If we stopped here, it would be insecure:  the app could cheat, and encrypt a ballot with candidates that the voter didn’t choose.

The next step is that the servers return “result codes.”  These are calculated based on the private key, known to the server but not to the voter or the client-side app, associated with the start-voting-key that the voter typed in.  The voting app displays these result codes.

Then the voter looks up the result codes on the sheet of paper, and checks that they correspond to the candidates that were chosen.

If the system is working correctly, then the voting app (even if hacked) can’t know what the result codes are supposed to be.  The (hacked) app can’t display the right result codes unless it gets them from the server, and it can’t get them from the server unless it has encrypted the right candidates in the first place.  And it can’t see what result codes are written on the paper, unless the voter’s computer has some sort of camera attached to it ¯\_(ツ)_/¯.  Do computers have cameras? Really?  And why would the camera ever be aimed at the paper sheet during the process of entering the start-voting-key?

If the Swiss Post e-voting system might possibly be secure, it’s only because of the out-of-band communication channel that is completely out of reach of the voter’s computer.  That is: a sheet of paper sent through the mail, to the voter.

So the Swiss Post e-voting system isn’t exactly paperless.  It is not a “pure” internet voting system.  Scientists do not know how to make an adequately secure internet voting system without paper.  (And by the way, the thoughtless use of paper doesn’t help:  for example, when you upload or e-mail a PDF file to an election administrator who then prints it out onto paper before feeding it through the optical-scan voting machine.  That’s not a “paper trail”, because the voter can’t see it, and it doesn’t make the system secure.)

In the next part of this series, I’ll analyze what problems remain in the Swiss Post system: some problems raised in the reports commissioned by the Chancellery, and some things that they haven’t thought of.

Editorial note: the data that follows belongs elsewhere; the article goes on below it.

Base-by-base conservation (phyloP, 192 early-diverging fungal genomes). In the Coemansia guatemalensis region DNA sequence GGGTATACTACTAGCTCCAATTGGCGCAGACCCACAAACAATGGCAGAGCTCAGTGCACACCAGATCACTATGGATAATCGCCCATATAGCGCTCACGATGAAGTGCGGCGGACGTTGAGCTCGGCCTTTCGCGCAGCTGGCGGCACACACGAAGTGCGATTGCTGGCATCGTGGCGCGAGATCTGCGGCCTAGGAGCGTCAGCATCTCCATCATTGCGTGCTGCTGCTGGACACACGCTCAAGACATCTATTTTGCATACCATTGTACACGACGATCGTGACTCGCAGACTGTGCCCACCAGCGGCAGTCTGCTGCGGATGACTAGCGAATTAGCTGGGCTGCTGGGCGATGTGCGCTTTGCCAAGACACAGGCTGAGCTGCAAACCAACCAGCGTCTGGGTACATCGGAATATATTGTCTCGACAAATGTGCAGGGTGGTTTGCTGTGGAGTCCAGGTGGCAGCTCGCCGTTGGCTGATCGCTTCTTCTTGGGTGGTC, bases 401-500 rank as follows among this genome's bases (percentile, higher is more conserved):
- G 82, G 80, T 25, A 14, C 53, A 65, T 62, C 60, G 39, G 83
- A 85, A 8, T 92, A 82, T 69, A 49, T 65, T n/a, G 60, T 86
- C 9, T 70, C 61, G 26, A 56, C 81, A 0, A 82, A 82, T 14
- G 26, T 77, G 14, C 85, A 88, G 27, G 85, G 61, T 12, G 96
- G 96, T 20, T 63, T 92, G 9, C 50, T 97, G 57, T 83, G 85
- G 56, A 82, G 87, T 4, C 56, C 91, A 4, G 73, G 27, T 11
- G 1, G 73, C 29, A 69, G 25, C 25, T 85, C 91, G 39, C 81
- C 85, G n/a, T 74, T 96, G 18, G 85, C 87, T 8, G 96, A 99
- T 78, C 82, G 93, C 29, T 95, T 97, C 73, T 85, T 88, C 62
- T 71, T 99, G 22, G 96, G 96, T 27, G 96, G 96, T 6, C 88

Next part: What the Assessments Say About the Swiss E-voting System

How NOT to Assess an E-voting System

by Vanessa Teague, an Australian computer scientist, cryptographer, and security/privacy expert.

(Part 2 of a 5-part series starting here)

Australian elections are known for the secret ballot and a long history of being peaceful, transparent and well run. So it may surprise you to learn that the Australian state of New South Wales (NSW) is home to one of the world’s largest Internet voting projects, second only to Moscow’s by absolute number. In the 2021 New South Wales local government elections, 652,983 votes were received from the Internet, including more than one third of votes for the Sydney city council.

The system suffered substantial downtime throughout polling day and the day before. There is no way to tell how many voters were disenfranchised. Electoral Commission estimates give a total of about 20,000 people who registered to use iVote but did not receive a voting credential in time to vote. About half of these probably voted on paper; the rest were disenfranchised. In many councils, the number of disenfranchised people was enough to change the election outcome. As a consequence, the Supreme Court of New South Wales voided the results in three local councils, though the results are highly uncertain in many other councils too. 

iVote has had serious reliability issues and security concerns since its inception. The protocol does not provide any genuine verification, either for the voter to check that their vote reflects their intentions, or for election observers to verify that the complete set of votes has been properly included and decrypted. In 2015, Alex Halderman and I showed that it was vulnerable to an Internet-based attacker who could take over the voting session and substitute a different vote. In 2017, a different set of colleagues found that a version of the vote could be decrypted directly by the server. In 2019, when Thomas Haines, Sarah Jamie Lewis, Olivier Pereira and I found serious cryptographic errors in the Swiss Internet voting system, the NSW Electoral Commission announced that iVote had the same problems